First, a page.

One. It was really fun to have the ‘rents in the ‘burgh this past week. If you are lucky enough to know them personally, then you know that one thing they do very well is dinner. It is never a quick thing. It is an event. This is something I have especially missed about them: the way they engage in sitting around the table, filling stomachs and emptying wine glasses, laughing and sharing good conversation for hours late into the night. I was definitely thankful to partake in a lot of that while they were visiting. I enjoyed being able to show them some of my frequents in the city and to have new adventures with them, too! My dad introduced Monty Python and the Holy Grail to Madison and I at a very young age and it has been quoted in our household for years. Therefore, its no surprise that I particularly loved the day trip we took to Doune Castle just outside of Stirling where most of Monty Python and the Holy Grail was filmed. The audio tour was equally historic and hilarious. Plus, it completely made my day that they had coconut halves available so you could gallop around and re-enact scenes. Two. I had two other visitors I wasn’t expecting to see in these parts. It had been yearssss since I hung out with these gents. It was great to bro out, booze it up, and reminisce about loads of amazingly awkward adolescent memories. If you had told me that the guy I went to prom with when I was 14 would be drinking a 1968 scotch with me in Scotland ten years later…(and that he would still be wearing a Postal Service t-shirt… ;)) Yes, this is a cocktail served in a light bulb… Three. Speaking of adolescence– this made me crazy nostalgic: Four. It was 70 degrees for three days in a row this week!! EXCITEMENT. You don’t understand how big of a deal that is. I was working two of the three days so I didn’t get to enjoy it to the fullest, but just one day of being in the sunshine and my summertime nose freckles are out and ready to party. Must…get…vitamin…D… Five. The dissertation writing is coming along very slowly. I’ve honestly never been a procrastinator. Until now. I think its a cumulation of things, but I’m mostly just feeling burnt out. Meh. If you have writing a MA thesis before and have any tips or advice, please feel free to share the love. I had originally been planning on doing a feasibility study for an organisation called Arts in Healthcare, but this fell through and left me scrambling to think of something else. I had a classmate who mentioned a project that the Scottish Chamber Orchestra was doing with dementia patients, which I found interesting. A few days later I was walking through the library and saw a book on the new stock shelf that caught my attention because the cover looked cool (I always judge books by their covers) and it ended up being about architectural design and dementia. The next day I was walking to class and the Alzheimer Association van was parked outside with an information table. At this point I’m thinking, Ok, ok…I can take a hint. I ended up chatting to the representative and finding out that two theatres in Edinburgh had received grants to make their venues dementia-friendly and that Edinburgh as a city itself had this whole policy strategy to become dementia-friendly. It felt like something was starting to click– especially when I thought back to how I used to be a CNA in a dementia care facility, I’ve worked in hospitals, I’ve done art therapy with elderly people, and my grandmother had recently been diagnosed with Alzhiemer’s. During my internship at the gallery in the Royal Botanic Gardens, I was discussing all of this with the curators and they told me that the man in charge of outreach for the gardens was heading up a dementia-friendly programming collaboration between all the national collections in Edinburgh (The Royal Botanic Gardens, The National Library, The National Galleries, The National Museum), so I went next door to talk about this with him and he connected me with more people to talk to. Cha-ching.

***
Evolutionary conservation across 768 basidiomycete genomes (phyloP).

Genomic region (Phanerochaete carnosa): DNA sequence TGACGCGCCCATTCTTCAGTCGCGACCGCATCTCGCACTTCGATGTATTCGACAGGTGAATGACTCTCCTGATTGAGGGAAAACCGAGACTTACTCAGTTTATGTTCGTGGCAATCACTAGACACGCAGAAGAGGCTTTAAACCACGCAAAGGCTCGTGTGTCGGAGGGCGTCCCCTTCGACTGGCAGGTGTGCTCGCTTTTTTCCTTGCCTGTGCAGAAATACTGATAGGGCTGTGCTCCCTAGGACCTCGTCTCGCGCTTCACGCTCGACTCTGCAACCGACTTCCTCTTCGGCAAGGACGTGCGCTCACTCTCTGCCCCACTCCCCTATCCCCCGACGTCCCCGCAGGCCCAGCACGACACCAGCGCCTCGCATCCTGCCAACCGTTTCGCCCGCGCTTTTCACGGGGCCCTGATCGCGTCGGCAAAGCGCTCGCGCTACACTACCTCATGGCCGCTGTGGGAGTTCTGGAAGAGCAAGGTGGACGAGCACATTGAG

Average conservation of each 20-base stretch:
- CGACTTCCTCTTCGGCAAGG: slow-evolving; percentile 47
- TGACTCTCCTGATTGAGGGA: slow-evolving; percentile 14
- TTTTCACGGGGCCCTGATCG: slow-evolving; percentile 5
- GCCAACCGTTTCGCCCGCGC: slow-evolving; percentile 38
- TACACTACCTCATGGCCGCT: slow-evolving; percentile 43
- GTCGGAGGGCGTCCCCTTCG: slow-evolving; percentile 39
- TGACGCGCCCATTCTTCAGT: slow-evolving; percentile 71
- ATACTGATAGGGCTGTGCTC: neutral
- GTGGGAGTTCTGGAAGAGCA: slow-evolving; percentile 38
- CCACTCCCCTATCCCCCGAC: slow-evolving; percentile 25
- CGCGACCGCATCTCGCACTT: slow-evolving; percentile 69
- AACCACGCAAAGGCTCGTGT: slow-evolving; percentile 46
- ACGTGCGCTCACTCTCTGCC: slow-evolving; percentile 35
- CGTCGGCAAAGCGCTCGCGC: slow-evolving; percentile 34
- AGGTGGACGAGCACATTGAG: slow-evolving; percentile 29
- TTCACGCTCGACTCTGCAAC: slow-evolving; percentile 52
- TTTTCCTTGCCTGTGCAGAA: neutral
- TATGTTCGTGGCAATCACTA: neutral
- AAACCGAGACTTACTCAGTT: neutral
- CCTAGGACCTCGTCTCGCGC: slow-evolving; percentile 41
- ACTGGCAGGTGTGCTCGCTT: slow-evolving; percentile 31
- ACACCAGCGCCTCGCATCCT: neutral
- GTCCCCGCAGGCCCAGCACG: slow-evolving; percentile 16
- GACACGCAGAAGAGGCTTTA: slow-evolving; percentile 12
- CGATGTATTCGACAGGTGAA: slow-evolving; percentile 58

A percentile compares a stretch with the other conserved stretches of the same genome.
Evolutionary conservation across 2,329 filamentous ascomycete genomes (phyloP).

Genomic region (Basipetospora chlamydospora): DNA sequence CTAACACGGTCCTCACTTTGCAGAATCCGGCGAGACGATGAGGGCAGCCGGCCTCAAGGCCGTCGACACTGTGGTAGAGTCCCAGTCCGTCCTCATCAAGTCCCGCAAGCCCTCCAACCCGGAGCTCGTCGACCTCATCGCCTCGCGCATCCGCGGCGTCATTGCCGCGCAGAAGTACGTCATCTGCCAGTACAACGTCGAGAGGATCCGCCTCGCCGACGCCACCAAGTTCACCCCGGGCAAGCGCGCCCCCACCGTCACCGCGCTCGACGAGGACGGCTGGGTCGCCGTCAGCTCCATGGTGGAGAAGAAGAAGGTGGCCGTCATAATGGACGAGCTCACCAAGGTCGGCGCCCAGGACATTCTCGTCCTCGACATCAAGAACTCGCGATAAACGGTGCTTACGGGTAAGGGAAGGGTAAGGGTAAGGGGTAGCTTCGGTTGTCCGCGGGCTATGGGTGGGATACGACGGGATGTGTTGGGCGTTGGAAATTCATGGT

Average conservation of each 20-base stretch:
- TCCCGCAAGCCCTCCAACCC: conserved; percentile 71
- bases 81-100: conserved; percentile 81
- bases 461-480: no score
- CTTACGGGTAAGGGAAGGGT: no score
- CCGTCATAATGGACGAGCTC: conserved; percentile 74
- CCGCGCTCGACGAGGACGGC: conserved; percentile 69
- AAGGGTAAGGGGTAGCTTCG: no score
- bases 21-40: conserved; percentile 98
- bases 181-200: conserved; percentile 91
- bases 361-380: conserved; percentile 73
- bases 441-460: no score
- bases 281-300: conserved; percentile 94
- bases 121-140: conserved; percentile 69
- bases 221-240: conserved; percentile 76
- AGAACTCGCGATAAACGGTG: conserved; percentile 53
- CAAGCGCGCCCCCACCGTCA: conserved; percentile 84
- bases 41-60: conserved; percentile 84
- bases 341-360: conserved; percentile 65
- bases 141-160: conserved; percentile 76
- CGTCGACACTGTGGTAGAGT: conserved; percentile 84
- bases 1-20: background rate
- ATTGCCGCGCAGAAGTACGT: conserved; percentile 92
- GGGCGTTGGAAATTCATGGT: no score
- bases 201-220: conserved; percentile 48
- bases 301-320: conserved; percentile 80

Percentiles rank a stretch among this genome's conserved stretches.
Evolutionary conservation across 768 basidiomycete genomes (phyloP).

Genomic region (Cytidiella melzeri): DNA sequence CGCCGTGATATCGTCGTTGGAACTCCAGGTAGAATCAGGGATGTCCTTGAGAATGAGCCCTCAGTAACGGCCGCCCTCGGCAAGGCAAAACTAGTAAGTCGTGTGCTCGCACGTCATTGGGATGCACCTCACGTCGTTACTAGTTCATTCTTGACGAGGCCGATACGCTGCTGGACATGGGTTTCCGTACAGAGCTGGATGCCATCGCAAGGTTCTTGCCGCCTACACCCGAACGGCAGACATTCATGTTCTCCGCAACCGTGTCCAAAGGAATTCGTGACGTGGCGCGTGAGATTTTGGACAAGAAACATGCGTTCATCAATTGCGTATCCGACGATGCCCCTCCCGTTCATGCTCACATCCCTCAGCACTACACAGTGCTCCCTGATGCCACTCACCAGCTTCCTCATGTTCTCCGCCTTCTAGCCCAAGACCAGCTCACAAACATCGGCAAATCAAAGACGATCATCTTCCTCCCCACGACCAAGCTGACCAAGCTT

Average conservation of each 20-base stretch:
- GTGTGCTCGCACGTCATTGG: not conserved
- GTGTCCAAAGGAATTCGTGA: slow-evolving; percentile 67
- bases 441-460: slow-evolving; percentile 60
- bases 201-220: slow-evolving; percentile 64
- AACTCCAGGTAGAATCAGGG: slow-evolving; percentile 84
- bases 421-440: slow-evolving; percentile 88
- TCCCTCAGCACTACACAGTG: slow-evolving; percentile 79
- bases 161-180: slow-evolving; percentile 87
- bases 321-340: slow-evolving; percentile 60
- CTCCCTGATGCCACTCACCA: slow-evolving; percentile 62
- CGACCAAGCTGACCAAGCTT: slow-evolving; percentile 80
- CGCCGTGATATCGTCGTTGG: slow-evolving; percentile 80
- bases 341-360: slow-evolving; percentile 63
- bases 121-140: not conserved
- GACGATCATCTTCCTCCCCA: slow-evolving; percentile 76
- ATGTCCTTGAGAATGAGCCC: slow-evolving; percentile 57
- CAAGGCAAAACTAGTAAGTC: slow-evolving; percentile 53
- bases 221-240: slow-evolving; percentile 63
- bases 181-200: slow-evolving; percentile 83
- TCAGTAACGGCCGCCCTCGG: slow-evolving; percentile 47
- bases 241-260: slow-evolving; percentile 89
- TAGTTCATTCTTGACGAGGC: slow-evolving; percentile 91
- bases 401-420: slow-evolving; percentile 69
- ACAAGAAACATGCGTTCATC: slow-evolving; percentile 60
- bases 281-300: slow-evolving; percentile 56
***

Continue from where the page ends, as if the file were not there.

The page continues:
All of this has accumulated into me researching how arts organisations can be dementia-friendly, which more or less has to do with training, programming, and accessibility/environmental structure. Its been interesting to inquire about who/what informs the understanding of ‘dementia-friendly’ and how that is then manifested. I’m still in the middle of it all, but I’m continually fascinated by what I’m learning and inspired by what cultural organisations are doing to raise awareness and ensure that their venues and staff are safe, welcoming, and both confident and thoughtful in their communication. It really is so much about being thoughtful and putting yourself in someone else’s shoes.